1 MARCH 1930, Page 50


Dangerous Tyres

A GREAT deal has recently been said on the subject of road deaths. Now, as everything seems to have been said- many times-the subject shows 'signs of dying a natural death without anything useful having been done. A golden opportunity has been lost because, the discussion was allowed to relapse into a private and utterly futile bickering between pedestrians and motorists. No sane person wants to deny that there are as many fools walking as driving, but for this purpose no comparison can fairly be made. "Jay walkers" seldom do more than damage themselves by their folly, but in the case of driving fools the results are much more unsatisfactory. We would have done better by _accepting the fact that fobls-like the poor-are always with us ;_ and by endeavouring to render that dangerous weapon, the motor

car, less dangerous wherever possible. -

• Attention might have been paid to the subject of tyres. We daily read of accidents occurring through cars skidding on .wet roads. We are, in fact, so, accustomed to the skid that nowadays we never think of blaming a driver thus involved, unless he had been driving dangerously in some other sense of the word ; as though driving a vehicle that is unable to grip the road when it is necessary that it should were 4 he most blameless thing imaginable. It would be no less senseless to see a man ford a deep river equipped with rain- coat and umbrella, and then to call it an accident if he emerged wet. If cars are allowed on the road (as they are at present) with tyres that are unable to do what is required of them, whatever the conditions, there is no occasion for surprise when a smash occurs. The most careful driver in the world cannot make a skidding car do what he wishes : how much more dangerous is it, then, when the driver is one of those crazy "speed merchants " whom we meet all too often these days!

There is practically no excuse at all for the skid, and it is a matter that calls loudly for attention. Tyres in proper condition, that is, with sufficient tread on them, only skid under very great provocation. It is therefore to a large extent avoidable. Its danger is extreme, since the driver of the skidding car is simultaneously faced with the disadvantages Of having no control of 'speed or direction ; 'which means that he' can neither avoid an obstruction, nor slacken speed to lessen the force of impact when he meets it. It is admitted that a certain amount of influence can be exerted by steering " into " the skid, but this method would be useless in a crisis. To make this an excuse for the skid is to argue, in effect, that the cure is better than the avoidance.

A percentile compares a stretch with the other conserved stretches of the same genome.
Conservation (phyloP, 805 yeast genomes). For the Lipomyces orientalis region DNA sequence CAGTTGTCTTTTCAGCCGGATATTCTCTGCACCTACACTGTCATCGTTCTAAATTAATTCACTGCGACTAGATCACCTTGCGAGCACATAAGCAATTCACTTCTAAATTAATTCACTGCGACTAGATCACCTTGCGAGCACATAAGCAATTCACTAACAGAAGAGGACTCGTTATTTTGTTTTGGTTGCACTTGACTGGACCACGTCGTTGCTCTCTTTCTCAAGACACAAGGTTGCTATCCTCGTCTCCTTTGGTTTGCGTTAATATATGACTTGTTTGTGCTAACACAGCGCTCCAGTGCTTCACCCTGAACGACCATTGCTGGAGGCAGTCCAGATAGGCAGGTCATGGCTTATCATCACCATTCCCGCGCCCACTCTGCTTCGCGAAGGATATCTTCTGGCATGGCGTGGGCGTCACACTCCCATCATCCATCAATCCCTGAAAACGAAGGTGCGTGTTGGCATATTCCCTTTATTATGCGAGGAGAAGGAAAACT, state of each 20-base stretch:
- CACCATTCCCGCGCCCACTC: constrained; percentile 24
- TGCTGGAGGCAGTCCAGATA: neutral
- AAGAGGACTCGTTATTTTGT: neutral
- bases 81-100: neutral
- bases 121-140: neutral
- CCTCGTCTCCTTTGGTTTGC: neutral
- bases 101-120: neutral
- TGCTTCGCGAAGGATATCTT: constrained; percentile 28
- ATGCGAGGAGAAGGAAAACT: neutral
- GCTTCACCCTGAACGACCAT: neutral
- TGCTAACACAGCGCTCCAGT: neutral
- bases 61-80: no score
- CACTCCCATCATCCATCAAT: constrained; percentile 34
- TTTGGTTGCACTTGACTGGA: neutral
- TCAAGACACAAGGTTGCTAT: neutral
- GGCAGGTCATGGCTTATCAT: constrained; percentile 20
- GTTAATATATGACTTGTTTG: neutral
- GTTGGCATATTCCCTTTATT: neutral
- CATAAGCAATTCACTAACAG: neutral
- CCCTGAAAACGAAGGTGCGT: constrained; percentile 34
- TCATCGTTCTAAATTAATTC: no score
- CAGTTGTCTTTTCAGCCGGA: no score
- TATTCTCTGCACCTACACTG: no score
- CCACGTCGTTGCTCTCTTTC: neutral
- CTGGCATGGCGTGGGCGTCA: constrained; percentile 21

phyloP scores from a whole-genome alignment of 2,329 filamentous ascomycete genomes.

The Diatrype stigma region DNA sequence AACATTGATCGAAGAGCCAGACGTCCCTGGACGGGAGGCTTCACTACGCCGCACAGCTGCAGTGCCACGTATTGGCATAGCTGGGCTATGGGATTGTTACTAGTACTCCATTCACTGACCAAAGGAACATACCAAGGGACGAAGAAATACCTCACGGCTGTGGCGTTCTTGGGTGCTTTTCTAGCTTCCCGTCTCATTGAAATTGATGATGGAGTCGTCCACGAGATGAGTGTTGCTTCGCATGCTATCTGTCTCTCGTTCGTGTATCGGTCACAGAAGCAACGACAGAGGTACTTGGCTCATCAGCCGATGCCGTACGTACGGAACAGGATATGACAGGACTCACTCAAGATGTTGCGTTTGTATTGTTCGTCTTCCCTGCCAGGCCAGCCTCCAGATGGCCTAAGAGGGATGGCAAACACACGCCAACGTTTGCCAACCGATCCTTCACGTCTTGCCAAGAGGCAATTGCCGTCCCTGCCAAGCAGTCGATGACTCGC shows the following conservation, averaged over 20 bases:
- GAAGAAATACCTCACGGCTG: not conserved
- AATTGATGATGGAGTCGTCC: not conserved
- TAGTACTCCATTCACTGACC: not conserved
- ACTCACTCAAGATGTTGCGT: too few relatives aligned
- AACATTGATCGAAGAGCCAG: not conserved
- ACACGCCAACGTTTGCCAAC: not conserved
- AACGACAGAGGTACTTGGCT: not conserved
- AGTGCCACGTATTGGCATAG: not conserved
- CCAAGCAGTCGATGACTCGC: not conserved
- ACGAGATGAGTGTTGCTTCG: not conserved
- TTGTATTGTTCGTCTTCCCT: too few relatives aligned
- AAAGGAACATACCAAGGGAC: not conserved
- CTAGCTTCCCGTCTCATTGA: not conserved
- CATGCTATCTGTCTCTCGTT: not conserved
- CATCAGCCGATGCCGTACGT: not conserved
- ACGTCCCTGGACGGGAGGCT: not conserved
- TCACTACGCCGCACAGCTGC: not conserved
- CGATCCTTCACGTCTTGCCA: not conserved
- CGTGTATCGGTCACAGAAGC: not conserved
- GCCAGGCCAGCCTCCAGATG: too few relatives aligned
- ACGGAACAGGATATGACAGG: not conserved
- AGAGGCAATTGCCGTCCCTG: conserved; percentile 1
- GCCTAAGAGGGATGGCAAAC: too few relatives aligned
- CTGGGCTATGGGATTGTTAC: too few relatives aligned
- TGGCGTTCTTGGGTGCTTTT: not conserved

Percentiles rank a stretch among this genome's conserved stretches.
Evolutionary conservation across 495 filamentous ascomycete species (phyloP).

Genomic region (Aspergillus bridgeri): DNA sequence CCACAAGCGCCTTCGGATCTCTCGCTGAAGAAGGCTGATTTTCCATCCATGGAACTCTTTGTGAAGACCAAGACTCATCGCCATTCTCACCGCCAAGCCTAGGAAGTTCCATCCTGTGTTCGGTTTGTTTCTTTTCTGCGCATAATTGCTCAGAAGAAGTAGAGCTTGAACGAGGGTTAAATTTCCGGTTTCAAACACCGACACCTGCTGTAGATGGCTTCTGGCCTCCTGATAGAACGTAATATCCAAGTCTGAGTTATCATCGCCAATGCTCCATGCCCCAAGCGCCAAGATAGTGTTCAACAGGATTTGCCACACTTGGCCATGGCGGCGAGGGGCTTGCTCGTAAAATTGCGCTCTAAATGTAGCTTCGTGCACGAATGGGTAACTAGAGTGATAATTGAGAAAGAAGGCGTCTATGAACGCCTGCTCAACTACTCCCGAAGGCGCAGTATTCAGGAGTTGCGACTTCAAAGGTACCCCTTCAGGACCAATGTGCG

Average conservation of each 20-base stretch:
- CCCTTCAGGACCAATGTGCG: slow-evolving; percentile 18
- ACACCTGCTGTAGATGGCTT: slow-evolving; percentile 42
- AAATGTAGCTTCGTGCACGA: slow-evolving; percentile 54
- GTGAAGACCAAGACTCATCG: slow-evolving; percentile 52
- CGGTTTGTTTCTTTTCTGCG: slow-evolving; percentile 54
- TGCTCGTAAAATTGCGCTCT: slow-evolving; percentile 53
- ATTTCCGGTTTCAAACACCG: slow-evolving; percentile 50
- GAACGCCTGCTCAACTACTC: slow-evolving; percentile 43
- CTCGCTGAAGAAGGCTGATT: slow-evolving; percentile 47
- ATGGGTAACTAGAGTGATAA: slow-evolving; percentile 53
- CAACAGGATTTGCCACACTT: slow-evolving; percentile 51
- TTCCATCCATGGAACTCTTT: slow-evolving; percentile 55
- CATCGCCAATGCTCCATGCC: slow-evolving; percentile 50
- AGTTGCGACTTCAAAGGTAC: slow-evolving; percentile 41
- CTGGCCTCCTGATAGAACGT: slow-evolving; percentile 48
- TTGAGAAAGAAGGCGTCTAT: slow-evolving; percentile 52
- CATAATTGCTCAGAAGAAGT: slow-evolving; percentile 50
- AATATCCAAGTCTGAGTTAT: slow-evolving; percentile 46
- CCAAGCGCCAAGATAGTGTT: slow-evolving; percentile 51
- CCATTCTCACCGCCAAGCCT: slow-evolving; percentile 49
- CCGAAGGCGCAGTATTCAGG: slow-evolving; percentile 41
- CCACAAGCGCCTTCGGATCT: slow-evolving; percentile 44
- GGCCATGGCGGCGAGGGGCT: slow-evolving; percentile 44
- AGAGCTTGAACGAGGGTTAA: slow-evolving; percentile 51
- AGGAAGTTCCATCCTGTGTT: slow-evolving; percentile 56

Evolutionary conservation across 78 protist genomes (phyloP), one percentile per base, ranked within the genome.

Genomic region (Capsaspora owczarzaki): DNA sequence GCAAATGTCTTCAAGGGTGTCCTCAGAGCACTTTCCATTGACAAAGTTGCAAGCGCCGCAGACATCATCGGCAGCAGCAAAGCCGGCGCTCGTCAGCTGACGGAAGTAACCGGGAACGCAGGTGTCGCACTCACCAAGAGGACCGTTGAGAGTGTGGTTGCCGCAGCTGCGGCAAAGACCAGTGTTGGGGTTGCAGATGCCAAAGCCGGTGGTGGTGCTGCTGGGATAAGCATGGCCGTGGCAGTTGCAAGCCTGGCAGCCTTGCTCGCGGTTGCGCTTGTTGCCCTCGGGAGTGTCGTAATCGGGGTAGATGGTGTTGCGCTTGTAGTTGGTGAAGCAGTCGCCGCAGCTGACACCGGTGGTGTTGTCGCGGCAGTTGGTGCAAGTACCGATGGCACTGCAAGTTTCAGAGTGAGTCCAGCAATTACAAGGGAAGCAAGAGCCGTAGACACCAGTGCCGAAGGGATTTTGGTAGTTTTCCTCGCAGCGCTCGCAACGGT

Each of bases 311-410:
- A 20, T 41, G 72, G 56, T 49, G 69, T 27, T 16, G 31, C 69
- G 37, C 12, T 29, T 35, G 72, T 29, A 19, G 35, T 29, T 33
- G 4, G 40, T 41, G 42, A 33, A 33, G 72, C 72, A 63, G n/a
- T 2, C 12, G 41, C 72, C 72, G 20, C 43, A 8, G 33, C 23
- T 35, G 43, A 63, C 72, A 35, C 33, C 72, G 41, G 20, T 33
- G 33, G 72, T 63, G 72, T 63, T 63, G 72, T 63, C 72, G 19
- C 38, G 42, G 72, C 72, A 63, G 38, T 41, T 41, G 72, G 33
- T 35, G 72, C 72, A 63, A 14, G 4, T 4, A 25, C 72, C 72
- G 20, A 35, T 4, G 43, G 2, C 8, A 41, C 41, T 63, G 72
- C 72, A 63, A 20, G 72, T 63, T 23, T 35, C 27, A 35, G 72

The Minister of Transport did touch the fringe of this subject. In the Road Bill a proposal is made to draw a distinction between solid and pneumatic tyres in the matter of speed-limits ; but, as no stipulations are made as to the standards of condition in which the latter should be kept, a sound train of reasoning is not brought to its logical conclusion. There is little difference between pneumatic tyres that have worn smooth and solid tyres that were made so in their common inability to grip a greasy surface ; and there is no plain reason why vehicles equipped with one should be permitted to skid at higher speeds than with the other. A distinction between tyres with and without tread would be more useful.

However, it is not necessary to go farther into the many disadvantages of the skid. Its danger is obvious, and its remedy imperative. It is ridiculous to imagine that the skid is inevitable in anything like the number of cases that now occur. This passive attitude of fatalism may be commendable in matters over which we have no control, but when we apply it to motor cars instead of looking for a cure, the consequences are likely to be disastrous. The abolition of the smooth tyre would undoubtedly have a marked effect on the present death rate, and those who are inclined to be sceptical on this point are recommended to make a tour of inspection round any car park or taxi rank in the neighbour- hood. The number of- cars that may be seen with all four tyres worn smooth is incredible, considering the great danger of it. Perhaps _there is yet time to do something about it before the topic is completely forgotten ; or possibly the Minister of -Transport may amend the present proposals. Meanwhile, it remains a sorry business ; and it is but a grim joke that while those who are rash enough to drive a car only partly out of control are liable to heavy penalties, those who, on greasy roads, can claim no control at all remain